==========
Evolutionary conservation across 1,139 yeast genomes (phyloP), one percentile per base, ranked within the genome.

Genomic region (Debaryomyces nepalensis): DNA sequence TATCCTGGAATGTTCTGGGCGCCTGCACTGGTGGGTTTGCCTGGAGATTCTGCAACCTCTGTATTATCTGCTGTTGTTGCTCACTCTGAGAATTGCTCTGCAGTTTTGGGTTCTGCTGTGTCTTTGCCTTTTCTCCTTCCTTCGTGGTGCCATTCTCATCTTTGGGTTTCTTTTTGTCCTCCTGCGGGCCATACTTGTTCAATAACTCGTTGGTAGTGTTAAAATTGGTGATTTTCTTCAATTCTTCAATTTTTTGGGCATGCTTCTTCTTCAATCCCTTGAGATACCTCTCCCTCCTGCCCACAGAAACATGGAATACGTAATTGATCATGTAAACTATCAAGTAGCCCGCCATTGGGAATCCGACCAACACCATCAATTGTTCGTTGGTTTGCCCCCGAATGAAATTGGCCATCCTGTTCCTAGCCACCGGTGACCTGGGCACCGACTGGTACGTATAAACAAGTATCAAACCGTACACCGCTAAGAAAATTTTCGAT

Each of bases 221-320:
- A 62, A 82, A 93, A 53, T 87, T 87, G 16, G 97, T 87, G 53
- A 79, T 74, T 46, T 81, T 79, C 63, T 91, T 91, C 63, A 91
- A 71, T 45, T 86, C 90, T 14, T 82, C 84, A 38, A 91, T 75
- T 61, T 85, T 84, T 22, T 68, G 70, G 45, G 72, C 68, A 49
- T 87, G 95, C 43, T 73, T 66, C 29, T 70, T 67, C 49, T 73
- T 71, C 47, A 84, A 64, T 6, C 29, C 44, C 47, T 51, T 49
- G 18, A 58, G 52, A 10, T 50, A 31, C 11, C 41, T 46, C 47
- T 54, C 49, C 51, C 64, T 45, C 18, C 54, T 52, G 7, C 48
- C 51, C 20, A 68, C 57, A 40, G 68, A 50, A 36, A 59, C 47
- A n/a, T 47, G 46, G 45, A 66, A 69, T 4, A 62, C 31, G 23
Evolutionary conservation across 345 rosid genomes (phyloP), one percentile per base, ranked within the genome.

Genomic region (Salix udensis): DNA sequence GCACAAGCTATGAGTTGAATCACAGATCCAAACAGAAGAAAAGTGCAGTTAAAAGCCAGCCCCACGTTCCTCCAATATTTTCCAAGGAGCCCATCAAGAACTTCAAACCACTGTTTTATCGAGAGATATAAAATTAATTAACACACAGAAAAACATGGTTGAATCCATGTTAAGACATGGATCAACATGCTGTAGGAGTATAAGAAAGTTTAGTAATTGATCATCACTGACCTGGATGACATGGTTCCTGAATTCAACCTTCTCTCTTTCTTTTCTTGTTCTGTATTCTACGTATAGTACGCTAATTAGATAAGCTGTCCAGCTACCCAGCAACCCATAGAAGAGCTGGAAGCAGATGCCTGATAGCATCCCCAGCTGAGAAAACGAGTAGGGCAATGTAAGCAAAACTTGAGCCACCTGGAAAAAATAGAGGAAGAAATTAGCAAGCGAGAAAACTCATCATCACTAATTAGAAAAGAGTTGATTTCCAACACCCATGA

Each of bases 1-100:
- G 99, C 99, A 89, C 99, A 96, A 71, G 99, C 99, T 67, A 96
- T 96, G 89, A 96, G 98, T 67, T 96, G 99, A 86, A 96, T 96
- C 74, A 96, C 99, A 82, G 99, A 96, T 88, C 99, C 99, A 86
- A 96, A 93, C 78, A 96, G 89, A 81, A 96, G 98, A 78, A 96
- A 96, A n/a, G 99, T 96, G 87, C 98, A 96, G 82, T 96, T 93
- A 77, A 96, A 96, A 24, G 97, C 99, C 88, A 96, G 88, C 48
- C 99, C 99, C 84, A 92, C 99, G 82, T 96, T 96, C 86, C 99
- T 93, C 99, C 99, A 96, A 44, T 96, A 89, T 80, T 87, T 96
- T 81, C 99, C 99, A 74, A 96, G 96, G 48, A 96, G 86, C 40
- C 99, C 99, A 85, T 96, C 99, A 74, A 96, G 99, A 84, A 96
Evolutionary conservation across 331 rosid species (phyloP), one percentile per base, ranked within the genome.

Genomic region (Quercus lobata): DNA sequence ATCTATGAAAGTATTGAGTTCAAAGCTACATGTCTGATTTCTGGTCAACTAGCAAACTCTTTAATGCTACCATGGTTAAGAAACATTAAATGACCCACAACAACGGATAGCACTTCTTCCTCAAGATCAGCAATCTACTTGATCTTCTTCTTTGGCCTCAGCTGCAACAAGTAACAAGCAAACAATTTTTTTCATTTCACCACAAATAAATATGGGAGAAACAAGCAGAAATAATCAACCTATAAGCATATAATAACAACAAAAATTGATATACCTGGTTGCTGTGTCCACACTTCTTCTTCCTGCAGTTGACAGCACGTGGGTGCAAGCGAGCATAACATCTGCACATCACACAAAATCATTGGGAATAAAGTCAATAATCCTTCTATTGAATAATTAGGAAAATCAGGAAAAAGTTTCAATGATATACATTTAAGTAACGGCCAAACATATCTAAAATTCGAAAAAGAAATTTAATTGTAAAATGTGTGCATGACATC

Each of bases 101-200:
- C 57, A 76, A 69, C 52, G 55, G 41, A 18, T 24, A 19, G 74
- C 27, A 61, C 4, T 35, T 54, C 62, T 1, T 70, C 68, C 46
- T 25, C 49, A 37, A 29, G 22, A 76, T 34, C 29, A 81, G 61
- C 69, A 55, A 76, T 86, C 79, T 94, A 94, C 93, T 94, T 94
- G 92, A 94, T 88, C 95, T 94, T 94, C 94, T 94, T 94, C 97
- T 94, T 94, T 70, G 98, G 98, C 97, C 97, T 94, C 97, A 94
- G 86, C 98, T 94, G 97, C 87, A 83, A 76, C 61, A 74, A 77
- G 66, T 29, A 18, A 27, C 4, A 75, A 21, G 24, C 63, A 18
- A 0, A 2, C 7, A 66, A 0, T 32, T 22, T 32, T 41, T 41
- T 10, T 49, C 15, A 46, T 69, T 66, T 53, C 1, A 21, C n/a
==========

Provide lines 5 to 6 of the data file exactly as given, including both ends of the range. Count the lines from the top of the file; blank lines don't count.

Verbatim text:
- A 79, T 74, T 46, T 81, T 79, C 63, T 91, T 91, C 63, A 91
- A 71, T 45, T 86, C 90, T 14, T 82, C 84, A 38, A 91, T 75